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|Case Number:||Criminal Appeal 100 of 02|
|Parties:||Lokwamoru Lodo v Republic|
|Date Delivered:||28 Feb 2003|
|Court:||Court of Appeal at Nakuru|
|Judge(s):||Effie Owuor, Richard Otieno Kwach|
|Citation:||Lokwamoru Lodo v Republic  eKLR|
|Parties Profile:||Individual v Government|
|Disclaimer:||The information contained in the above segment is not part of the judicial opinion delivered by the Court. The metadata has been prepared by Kenya Law as a guide in understanding the subject of the judicial opinion. Kenya Law makes no warranties as to the comprehensiveness or accuracy of the information|
REPUBLIC OF KENYA
IN THE COURT OF APPEAL AT NAKURU
CRIMINAL APPEAL100 OF 2002
LOKWAMORU LODO ..................................... APPELLANT
REPUBLIC .......................................... RESPONDENT
JUDGMENT OF THE COURT
Lokwamoru Lodo (the appellant) was charged with the offence of murder contrary to section 203 read with section 204 of the Penal Code. It was alleged that on 28th day of September, 1997 at Lokopel in Turkana District in Rift Valley Province he murdered James Espital Alongita (herein after called "the deceased"). The appellant was convicted and sentenced to death by Nambuye, J. He has now appealed against his conviction and sentence.
The prosecution's case was that on 28th September, 1997 at or about 9:30 p.m. David Kelele (P.W. 1), Enukani Echimoni (P.W. 2) and Emuri Remoitan (P.W. 3) heard gunshots and a woman screaming from the direction of a house in the neighbourhood. They all rushed to the scene to find out what was happening and upon reaching there they found the deceased and a young boy lying dead. The deceased appeared to have been shot in the chest while the boy had been shot in the abdomen. They did not find the attackers at the scene and since it was night they took no further action until the following morning.
The three witnesses followed footprints and bloodstains which led to a house where they found the appellant. They said the appellant sustained an arrow wound and was armed with an AK 47. They arrested the appellant and took him to the Police Station. He was then charged with murder and tried as we have already stated. The appellant did not deny the circumstances of his arrest though he denied being involved in the mAusr dtehre.re was no eye witness to the events of that night, the case against the appellant rested entirely on circumstantial evidence. The learned Judge appreciated this and held that since the trail of blood led from the scene of crime to the house where the appellant was found and as he had the AK 47 which he must have used to shoot the deceased and the boy, it was the appellant and no one else who had killed the two. With the greatest respect this finding did not take into account some serious omissions in the prosecution's case. There was evidence that the trail of blood led to the house where the appellant was found and apprehended. He was said to have been shot and wounded and the blood in the trail was presumably the appellant's. The sensible and simplest thing to do would have been to collect the sample of that blood and the appellant's blood and get it examined and classified. That examination would have revealed whether the blood on the trail belonged to the appellant. This was not done and yet the learned Judge believed that that was the appellant's blood.
Then there was the issue of the AK 47. No spent cartridges were retrieved from the scene and taken for ballistic examination and even the gun itself was not produced at the trial. The learned Judge tried to get over this serious flaw by simply saying that witnesses were summoned but failed to show up and testify. If that is what really happened then we would have thought that the benefit of that should have gone to the appellant and certainly not the prosecution upon whom the burden of proof lay throughout. The account of the three prosecution witnesses that they went to the scene and found two people lying dead and decided not to do anything until the following morning also appears incredible although the learned Judge did not comment on it. The reason they gave for not reporting the attack to the police immediately was not good enough.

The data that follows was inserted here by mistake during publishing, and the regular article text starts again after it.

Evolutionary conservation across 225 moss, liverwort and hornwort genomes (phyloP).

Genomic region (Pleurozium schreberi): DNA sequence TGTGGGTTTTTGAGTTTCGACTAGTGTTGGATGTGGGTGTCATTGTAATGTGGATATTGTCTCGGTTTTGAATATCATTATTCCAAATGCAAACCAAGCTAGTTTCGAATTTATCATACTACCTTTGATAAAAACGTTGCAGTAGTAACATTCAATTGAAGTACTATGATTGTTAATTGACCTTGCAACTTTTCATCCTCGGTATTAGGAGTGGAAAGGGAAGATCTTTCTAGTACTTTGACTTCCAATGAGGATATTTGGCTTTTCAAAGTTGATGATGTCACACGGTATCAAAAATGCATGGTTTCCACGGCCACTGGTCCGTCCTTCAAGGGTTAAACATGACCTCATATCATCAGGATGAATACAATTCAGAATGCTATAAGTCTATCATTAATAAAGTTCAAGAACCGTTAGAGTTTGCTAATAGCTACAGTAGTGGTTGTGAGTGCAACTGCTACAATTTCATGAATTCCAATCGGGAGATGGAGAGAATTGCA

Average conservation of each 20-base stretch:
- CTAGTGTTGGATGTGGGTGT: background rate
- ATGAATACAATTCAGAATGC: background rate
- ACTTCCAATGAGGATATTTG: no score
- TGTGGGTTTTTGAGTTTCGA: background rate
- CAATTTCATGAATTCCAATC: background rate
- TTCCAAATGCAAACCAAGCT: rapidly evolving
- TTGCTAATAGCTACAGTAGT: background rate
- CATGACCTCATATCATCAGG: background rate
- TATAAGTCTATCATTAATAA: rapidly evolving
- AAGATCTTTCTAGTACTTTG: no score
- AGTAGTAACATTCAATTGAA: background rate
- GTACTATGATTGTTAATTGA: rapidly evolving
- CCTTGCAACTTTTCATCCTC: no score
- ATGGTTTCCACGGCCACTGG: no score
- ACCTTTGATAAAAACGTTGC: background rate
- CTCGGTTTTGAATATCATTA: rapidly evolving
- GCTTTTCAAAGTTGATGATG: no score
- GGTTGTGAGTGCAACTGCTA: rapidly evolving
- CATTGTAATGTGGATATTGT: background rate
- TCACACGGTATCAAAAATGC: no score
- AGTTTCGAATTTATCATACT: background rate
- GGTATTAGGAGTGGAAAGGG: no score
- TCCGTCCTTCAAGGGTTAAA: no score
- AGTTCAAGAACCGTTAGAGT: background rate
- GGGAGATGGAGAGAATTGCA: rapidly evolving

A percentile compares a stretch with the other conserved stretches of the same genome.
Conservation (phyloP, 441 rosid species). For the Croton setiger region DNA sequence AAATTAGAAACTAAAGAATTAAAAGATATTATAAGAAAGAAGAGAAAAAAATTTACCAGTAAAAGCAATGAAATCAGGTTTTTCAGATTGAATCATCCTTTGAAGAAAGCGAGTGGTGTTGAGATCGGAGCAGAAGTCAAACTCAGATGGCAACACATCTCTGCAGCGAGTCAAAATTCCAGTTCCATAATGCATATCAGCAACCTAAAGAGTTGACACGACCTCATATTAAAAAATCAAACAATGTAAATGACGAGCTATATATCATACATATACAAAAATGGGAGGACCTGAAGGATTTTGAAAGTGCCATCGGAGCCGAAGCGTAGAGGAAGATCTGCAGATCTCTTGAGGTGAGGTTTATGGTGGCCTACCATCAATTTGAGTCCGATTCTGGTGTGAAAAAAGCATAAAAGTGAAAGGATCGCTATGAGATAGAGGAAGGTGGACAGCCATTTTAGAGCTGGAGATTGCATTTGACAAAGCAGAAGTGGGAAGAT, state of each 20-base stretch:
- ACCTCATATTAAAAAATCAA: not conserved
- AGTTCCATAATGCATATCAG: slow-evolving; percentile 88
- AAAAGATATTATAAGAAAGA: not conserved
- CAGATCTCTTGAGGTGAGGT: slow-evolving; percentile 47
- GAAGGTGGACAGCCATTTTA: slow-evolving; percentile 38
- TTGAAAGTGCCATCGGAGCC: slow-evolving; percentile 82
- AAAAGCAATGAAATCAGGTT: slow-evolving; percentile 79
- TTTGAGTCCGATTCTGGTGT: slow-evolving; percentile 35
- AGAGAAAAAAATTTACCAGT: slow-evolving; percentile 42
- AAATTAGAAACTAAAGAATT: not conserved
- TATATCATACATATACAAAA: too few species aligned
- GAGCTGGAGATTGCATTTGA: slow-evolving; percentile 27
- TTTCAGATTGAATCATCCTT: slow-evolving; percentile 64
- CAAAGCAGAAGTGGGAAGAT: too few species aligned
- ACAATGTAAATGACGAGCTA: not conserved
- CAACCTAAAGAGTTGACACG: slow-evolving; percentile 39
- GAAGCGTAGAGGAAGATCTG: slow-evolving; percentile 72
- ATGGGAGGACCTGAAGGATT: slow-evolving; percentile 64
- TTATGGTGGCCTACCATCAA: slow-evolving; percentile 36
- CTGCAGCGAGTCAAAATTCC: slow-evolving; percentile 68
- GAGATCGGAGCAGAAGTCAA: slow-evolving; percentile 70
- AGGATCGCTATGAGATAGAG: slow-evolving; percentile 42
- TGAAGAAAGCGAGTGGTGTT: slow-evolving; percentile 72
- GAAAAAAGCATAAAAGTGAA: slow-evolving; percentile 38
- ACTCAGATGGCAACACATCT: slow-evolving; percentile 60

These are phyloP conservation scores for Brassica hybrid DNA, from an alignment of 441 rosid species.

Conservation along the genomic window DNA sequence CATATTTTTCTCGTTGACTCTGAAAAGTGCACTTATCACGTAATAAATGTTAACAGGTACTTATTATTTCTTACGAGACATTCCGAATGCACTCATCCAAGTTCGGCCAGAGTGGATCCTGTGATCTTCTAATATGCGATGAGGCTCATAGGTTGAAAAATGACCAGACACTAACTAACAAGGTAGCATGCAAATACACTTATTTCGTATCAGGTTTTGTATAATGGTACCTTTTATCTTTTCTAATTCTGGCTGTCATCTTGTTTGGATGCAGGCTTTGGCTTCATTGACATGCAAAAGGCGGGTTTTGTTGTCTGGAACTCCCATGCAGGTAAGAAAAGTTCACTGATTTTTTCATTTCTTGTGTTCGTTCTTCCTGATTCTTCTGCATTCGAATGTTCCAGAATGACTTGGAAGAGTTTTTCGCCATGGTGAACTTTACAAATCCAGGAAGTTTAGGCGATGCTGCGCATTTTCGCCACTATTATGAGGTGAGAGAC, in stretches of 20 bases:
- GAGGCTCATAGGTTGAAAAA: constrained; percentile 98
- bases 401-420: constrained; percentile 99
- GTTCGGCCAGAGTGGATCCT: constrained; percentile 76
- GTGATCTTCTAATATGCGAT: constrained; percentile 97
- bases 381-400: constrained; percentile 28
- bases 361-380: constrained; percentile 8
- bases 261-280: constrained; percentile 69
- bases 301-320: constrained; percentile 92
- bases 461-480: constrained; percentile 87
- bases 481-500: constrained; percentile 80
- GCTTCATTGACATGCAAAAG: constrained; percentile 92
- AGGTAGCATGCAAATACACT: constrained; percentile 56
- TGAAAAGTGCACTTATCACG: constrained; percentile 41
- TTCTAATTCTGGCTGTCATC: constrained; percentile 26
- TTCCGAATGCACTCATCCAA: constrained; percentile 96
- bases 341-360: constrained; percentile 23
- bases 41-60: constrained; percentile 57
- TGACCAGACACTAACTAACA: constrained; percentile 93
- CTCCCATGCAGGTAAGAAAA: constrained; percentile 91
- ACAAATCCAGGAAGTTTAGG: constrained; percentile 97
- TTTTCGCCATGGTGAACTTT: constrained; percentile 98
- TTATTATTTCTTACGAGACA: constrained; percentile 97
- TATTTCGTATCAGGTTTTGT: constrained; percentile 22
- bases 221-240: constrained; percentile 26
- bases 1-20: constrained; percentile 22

The test to be applied where a conviction is based on circumstantial evidence was laid down in the case of Kipkering arap Koske v Rex, (1949) EACA 135 where the Court of Appeal for Eastern Africa said that in order to justify, on circumstantial evidence, the inference of guilt, the inculpatory facts must be incompatible with the innocence of the accused, and incapable of explanation upon any other reasonable hypothesis than that of his guilt, and the burden of proving facts which justify the drawing of this inference from the facts to the exclusion of any reasonable hypothesis of innocence is always on the prosecution and never shifts to the accused.
The case advanced against the appellant did not conclusively exclude the possibility that the murders could have been committed by persons other than the appellant. It was not proved that the gun he was found with was the same gun that was used to shoot the deceased. There was no proof that the blood on the trail was the appellant's blood. In these circumstances, we cannot but agree with Mr. Muthanwa, for the appellant, that the prosecution failed to prove its case against the appellant beyond any reasonable doubt.
Accordingly, we allow this appeal, quash the conviction and set aside the sentence. We order that the appellant be released forthwith unless otherwise lawfully held.
Dated and delivered at Nakuru this 28th day of February, 2003.
R. O. KWACH ...............
JUDGE OF APPEAL
A. B. SHAH ...............
JUDGE OF APPEAL
E. OWUOR ...............
JUDGE OF APPEAL
I certify that this is a true copy of the original.